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Old 11-02-2005, 03:10 AM   #796
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On the track, The car is rigid and doesn't exhibit any tweaking after i crash hard, flying and somebody hit me too hehehe but it cool. The chassis is a very strong slab of aluminum and suffered only minor scratches lol on its bottom after im driving on Sun Vally Speedway course.
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Old 11-06-2005, 03:37 PM   #797
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Swauger Kicked ASS!
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Old 11-07-2005, 01:05 AM   #798
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Default Conical manifold for 3,5cc engine

It is possible to see the performances, this type of CONICAL

5 fins manifold - short type (best solution on long straights)

6 fins manifold - medium type (suggested to have more push exiting curves and on the straight)

7 fins manifold - long type (more power exiting curves)

Choose your weapon
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Old 11-07-2005, 02:19 AM   #799
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My MRX-4 just run over the track with no hesitation. My only problem with this car is too much power. I dont even control hehe and some front push and some rear traction. My car would push coming out of larger corners or break the rear free on very tigth corners. Back in to my pits, i added one more caster to the front, and i also added another degree of rear toe and my car so much better. I was impressed with how the MRX-4 reacted to tuning adjustments. THANKZ TO MUGEN
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Old 11-07-2005, 07:38 AM   #800
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GREAT JOB: Mike and Harry on their victories at the ROAR nationals....see you guys in December
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Old 11-09-2005, 07:37 PM   #801
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Before drving the mugen MRX-4 I only occasionally run 1/10 - 1/8 on road, but after racing this machine, Im hooked on this segment and trying to figure out to save some money for tires and fuel. Mugen kits easy to build VERY EASY and so easy to drive than 1/10 scale out of the box. Any experienced racer involed in or looking to get into, 1/8 on road racing will have a fun time behind the wheel of MRX-4 and have the competitive machine necessary to take home a win lol...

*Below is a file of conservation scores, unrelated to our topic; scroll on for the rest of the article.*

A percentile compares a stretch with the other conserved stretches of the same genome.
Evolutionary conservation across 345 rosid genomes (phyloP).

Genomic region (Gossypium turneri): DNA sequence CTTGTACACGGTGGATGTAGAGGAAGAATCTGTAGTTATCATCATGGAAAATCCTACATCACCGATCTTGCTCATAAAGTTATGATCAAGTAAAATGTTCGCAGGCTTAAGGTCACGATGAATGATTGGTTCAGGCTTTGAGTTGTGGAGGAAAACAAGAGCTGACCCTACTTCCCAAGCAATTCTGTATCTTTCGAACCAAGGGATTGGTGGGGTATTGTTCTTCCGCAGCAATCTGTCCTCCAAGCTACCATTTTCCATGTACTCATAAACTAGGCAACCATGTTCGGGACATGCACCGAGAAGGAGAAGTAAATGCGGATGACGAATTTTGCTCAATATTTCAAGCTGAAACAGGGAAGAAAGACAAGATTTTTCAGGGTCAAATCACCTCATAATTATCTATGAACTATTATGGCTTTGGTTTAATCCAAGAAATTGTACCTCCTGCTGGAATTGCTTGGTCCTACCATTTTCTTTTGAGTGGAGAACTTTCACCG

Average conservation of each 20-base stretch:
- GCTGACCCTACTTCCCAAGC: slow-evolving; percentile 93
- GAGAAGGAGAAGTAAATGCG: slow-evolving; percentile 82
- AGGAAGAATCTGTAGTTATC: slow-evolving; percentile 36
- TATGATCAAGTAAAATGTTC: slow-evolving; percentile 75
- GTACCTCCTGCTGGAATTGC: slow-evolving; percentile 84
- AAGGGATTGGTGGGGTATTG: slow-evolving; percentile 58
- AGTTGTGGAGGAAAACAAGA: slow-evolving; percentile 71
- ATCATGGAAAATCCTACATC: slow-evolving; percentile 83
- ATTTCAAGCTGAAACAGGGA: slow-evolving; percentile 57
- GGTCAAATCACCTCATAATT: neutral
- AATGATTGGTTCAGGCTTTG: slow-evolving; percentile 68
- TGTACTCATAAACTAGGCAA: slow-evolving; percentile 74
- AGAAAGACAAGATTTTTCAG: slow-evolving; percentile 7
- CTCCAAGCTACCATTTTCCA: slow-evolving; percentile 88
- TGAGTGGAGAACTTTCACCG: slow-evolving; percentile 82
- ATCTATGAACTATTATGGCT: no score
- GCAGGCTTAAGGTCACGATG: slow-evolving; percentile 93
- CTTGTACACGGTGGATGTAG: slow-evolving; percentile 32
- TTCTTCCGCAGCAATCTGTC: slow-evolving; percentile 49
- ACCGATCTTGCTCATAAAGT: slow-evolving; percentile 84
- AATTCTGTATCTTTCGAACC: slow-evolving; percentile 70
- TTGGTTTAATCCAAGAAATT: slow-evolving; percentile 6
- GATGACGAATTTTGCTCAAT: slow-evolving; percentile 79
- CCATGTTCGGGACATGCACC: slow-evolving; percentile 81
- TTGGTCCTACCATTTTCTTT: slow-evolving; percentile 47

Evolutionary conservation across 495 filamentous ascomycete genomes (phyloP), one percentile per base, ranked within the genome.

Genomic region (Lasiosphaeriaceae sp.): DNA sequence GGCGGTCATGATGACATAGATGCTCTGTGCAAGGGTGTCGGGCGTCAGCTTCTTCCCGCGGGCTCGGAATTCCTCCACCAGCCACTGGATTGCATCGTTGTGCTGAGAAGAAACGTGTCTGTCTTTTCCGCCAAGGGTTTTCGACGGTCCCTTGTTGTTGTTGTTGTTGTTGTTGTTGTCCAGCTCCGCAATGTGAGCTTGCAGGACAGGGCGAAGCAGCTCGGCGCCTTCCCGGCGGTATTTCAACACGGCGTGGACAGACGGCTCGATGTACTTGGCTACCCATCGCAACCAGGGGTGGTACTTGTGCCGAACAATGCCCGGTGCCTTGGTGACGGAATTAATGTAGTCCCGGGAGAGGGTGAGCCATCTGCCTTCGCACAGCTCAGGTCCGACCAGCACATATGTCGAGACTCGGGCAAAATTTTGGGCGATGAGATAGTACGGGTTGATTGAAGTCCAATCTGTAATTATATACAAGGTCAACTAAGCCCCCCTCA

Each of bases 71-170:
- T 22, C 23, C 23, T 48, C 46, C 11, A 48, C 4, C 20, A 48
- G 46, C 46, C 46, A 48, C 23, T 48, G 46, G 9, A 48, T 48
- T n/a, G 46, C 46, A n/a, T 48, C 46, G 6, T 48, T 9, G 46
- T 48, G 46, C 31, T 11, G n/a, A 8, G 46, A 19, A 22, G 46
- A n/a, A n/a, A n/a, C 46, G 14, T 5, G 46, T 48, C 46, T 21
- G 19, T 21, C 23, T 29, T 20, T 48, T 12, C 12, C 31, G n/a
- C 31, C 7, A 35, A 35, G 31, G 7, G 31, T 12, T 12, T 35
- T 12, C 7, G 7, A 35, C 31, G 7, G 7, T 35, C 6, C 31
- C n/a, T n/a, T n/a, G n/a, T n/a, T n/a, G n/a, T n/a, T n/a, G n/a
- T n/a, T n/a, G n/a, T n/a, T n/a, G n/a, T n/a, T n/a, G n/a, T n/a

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Old 11-10-2005, 01:05 AM   #802
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Quote:
Originally Posted by MRX_joe21
My MRX-4 ........... I was impressed with how the MRX-4 reacted to tuning adjustments. THANKZ TO MUGEN
Quote:
Originally Posted by MRX_joe21
Any experienced racer involed in or looking to get into, 1/8 on road racing will have a fun time behind the wheel of MRX-4 and have the competitive machine necessary to take home a win lol...
Of course Your Mugen is the best, superior, best looking, best smelling, good in bed, nice ass car there is, otherwise you have to admit that you are stupid because you bought a bad car......
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Old 11-10-2005, 06:39 AM   #803
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Hmmmmmmmmm...
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Old 11-10-2005, 06:39 AM   #804
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Quote:
Originally Posted by M7H
Of course Your Mugen is the best, superior, best looking, best smelling, good in bed, nice ass car there is, otherwise you have to admit that you are stupid because you bought a bad car......
Get a life dude.What a Loser & low life lolz tang ina mo hehe
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Old 11-10-2005, 06:55 AM   #805
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Quote:
Originally Posted by Rich Browne
Yes, the chassis having more roll is correct for low bite conditions.
You are controling a spool, no differential - creating the cornering ability by controling when you lift and drop the inside rear tire. As I said before, you can learn alot by reading how Karters approach their set-up - they, like us, run a "locked" rear end.

This is what you can learn (it does apply to 1/8th):

Physical Forces and Setup - Theory and Practice_by James Hughes

"Steering Geometry
The steering geometry can be regarded at the movement and displacement of the front wheels as the steering wheel is turned. This movement is quite complex, and involves a number of different settings. There is one thing in common though, and that is the reason why we need a complicated geometry - We MUST lift the inside wheel while cornering.
The inside wheel lift is what enables a kart to go round a corner without using a differential.
Because of this lack of a differential, a karts natural direction of travel, forwards, is very difficult to change. This is down to the differing radii of turn experienced by the inner and outer rear wheels while turning a corner. The inside wheel is actually travelling a shorter distance than the outside, so therefor is needs to take fewer revolutions to go round the corner. However, the two rear wheels are attached by a solid axle, and must therefor move together, so in order to turn, one of the wheels need to skid over the track surface. In a car, the differential will allow the wheels to turn at different rates, without this skidding action.